Beer Industry Mourns Lost Youth

The past week saw numerous headlines about the beer industry’s recognition that it has lost its iron grip on a key demographic group: young adult consumers. While we called that out earlier this year, the candid comments made by several speakers at last week’s National Beer Wholesalers Association annual meeting in New Orleans point to heightened concern about the current situation and future prospects for the major domestic brands.

They have reason to be so concerned. The drink portfolio of today’s young adult consumers ranges from moonshine to malbec, from PBR in a can to Samuel Adams Utopias in a tasting glass, with a dirty martini and some type of cider-and-Fireball combination thrown in for fun. Bottom line: The consumer group once owned by the major brewers now spreads the love among spirits, wine and beer, and beverage selection is driven not only by cost (this is an economically squeezed group), but also by occasion, desired flavor attributes, food and the suggestions of those around them.

Beer has not lost the Millennial generation, however, and the industry does have a good grip on the Gen Zers now coming into legal age. These are the consumers who are driving the trends evident in our BeerTAB and BarTAB reports: craft beer’s continued growth, imported beer’s upward trajectory, the expansion of select super-premium domestic brands and the ongoing appeal of retro-hip brands.

The difference is that the beer industry as a whole—not just the major brewers—now competes with spirits and wine both in the retail store and at the bar. Beer is not really losing young consumers; it’s just earning fewer of the cohort’s occasions.

The consumer’s moment of truth in the what-to-drink decision is the new point of competition, and spirits and wine brands are scoring more wins with young adults than ever before. Beer remains the most-consumed adult beverage, even by Millennial and Gen Z consumers. Beer brands and styles that deliver on the attributes—which vary by occasion—that these consumers seek will earn more wins. Understanding the dynamics of the occasion is crucial to earning the occasion. In today’s environment, no marketer should take a consumer group for granted.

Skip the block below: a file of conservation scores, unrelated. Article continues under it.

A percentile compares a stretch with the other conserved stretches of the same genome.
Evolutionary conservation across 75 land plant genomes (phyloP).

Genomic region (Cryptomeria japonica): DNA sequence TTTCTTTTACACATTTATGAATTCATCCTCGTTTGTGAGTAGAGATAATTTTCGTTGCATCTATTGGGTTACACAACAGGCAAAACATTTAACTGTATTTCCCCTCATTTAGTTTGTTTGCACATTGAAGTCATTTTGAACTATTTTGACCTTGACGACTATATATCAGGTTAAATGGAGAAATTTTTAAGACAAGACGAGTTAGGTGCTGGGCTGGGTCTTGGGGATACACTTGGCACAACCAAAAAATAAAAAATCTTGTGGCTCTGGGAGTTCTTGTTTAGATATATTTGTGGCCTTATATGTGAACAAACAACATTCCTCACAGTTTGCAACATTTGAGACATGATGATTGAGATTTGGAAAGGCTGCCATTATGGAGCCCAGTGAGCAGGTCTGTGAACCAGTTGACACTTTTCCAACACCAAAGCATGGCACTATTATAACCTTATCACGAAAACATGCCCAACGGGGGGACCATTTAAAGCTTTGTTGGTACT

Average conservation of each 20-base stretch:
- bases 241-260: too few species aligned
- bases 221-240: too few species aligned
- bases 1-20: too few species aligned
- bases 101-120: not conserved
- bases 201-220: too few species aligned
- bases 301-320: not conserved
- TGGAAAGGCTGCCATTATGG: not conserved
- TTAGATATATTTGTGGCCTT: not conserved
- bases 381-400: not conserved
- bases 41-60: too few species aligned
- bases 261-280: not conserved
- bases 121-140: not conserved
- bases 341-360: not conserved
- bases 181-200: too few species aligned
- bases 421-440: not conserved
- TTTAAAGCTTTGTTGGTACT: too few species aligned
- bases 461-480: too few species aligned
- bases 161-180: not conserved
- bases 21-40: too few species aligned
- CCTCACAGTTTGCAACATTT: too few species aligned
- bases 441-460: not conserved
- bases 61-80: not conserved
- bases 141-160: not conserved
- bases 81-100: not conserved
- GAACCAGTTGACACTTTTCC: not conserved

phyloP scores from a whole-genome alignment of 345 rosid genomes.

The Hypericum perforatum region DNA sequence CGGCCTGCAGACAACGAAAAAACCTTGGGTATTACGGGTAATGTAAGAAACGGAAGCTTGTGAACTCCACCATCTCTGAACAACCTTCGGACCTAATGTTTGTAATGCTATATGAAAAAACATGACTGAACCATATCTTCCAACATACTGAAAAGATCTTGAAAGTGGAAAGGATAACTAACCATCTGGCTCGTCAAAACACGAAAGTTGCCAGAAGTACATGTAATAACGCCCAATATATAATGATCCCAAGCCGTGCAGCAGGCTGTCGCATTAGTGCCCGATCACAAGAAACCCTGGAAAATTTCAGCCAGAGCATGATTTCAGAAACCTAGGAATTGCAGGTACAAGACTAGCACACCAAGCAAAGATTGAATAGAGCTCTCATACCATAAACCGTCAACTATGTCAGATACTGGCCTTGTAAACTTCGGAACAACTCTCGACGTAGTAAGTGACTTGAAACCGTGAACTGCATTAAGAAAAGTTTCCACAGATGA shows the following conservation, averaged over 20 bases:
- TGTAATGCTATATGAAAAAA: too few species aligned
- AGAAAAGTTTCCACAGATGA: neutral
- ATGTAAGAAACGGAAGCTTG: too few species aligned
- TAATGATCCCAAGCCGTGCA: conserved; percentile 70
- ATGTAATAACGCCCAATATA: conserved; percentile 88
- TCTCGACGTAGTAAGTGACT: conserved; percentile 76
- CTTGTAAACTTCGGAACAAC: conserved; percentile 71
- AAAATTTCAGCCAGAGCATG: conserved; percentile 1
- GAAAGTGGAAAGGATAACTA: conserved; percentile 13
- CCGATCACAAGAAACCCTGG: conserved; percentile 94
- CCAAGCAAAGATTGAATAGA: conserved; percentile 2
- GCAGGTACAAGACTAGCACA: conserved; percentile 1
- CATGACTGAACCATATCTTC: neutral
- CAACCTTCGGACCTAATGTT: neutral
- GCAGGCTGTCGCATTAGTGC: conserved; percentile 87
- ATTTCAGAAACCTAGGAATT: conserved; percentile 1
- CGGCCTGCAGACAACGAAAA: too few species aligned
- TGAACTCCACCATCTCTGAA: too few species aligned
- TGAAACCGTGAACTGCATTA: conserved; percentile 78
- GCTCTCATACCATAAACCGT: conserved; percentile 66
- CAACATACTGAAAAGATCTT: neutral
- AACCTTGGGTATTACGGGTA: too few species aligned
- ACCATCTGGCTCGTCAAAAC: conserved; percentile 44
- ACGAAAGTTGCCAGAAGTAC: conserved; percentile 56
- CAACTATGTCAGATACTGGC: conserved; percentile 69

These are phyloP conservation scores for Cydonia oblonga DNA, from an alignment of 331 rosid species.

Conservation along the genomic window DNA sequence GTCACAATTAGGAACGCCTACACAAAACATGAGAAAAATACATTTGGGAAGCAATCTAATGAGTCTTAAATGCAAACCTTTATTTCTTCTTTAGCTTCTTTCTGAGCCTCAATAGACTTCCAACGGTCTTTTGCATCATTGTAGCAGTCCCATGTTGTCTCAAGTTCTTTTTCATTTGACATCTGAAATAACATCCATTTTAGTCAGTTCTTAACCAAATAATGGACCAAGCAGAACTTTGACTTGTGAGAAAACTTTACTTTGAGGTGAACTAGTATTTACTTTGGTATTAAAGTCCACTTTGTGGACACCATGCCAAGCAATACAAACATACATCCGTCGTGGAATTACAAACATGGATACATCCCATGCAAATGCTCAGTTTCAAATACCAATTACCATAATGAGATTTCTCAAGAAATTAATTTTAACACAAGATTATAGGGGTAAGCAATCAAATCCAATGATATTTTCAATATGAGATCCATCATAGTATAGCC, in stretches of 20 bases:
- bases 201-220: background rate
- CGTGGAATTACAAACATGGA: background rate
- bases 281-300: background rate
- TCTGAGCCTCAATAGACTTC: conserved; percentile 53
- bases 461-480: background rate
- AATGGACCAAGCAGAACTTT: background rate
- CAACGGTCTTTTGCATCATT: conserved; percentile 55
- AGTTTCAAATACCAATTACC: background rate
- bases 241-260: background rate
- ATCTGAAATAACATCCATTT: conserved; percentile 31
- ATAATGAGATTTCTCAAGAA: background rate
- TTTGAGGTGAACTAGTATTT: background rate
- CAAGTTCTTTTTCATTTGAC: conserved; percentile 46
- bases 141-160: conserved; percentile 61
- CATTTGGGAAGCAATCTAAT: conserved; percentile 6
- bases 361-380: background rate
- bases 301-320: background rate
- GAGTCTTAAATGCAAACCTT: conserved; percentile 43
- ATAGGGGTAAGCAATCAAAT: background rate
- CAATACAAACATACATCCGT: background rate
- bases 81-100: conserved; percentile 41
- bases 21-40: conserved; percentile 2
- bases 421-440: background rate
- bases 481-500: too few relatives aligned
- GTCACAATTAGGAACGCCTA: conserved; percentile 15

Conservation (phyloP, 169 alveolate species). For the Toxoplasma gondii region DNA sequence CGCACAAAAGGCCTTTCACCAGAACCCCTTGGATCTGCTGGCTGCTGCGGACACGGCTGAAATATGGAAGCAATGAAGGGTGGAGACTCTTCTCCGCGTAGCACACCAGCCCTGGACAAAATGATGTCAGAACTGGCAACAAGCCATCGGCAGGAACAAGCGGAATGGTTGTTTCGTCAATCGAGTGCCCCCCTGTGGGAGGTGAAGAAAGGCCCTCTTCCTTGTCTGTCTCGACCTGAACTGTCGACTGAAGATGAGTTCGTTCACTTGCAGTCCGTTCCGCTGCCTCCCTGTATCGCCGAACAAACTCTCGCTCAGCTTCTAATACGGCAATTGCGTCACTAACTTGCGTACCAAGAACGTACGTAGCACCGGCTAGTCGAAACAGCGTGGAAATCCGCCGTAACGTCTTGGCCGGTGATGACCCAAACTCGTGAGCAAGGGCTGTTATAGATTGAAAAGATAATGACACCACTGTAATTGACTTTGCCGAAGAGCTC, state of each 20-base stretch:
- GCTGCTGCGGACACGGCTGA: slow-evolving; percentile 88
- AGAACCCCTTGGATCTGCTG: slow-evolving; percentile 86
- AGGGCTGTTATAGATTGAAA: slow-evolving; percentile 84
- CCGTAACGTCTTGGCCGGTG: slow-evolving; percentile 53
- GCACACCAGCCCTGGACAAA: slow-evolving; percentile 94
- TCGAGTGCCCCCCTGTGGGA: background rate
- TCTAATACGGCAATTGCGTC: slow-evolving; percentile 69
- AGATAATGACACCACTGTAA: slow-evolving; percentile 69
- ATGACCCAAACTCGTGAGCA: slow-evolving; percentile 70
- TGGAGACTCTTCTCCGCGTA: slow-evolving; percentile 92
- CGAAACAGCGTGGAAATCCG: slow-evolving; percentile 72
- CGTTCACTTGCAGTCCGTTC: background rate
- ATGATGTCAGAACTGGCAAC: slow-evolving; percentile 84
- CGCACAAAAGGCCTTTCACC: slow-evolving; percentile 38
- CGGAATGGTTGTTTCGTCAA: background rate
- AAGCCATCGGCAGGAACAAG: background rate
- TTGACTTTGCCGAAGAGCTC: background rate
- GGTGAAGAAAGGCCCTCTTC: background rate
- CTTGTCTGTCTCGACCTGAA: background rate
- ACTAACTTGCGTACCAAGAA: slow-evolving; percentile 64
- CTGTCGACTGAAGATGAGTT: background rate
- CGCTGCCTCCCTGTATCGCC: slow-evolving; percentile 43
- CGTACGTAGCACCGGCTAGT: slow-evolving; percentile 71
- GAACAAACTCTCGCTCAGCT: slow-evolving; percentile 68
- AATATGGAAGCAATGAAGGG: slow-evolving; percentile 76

Donna Hood Crecca

A veteran of the foodservice industry, Donna Hood Crecca leads the firm’s Convenience Store Practice and is active in its Adult Beverage Practice. She develops research-based insights and recommendations for leading and emerging supplier and operator companies to enhance their go-to-market and product development programs and strategies.

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  1. There’s no denying that food and its exploration is a particularly low-cost and risk-free way to engage with the world around you. It’s a small indulgence that today’s Millenials can afford – both from their wallet and on their conscience.

    On this point, I believe young consumers are more apt to forge a relationship with a brand than with a single product. I don’t think the beer-drinker who ONLY drinks Budweiser or whichever beer exists anymore.

    A brewer like Sam Adams captures this moment well. Sam Adams releases 4-5 beers on a seasonal basis (Summer Ale and Octoberfest notably) along with a continued (and ofen notable) selection of short-run beers. Sam Adams also markets their beers seasonally in multi-unit ‘variety packs’ – such as the yearly ‘Harvest Collection’.

    Few craft business can mirrror the production muscle of Sam Adams (Boston Beer) – but the larger point is that today’s consumer craves easy access to variety and rewards brands that help them experience it with a fealty that they don’t extend to any one product in particular. They are likely even willing to forgive a ‘miss’ as at least having been worth trying ‘something new’.

    I don’t work with consumer products, but I often advise restaurants I work with to explore seasonal or ‘limited-run’ items OF ANY KIND. Because when you help a customer experience novelty, these days that puts you squarely on their side.

  2. avatar Donna Hood Crecca says:

    Good point: seasonals and limited-time beer or any such beverage can spark consumer interest and provide them something unique. Very important in today’s hyper-competitive environment!

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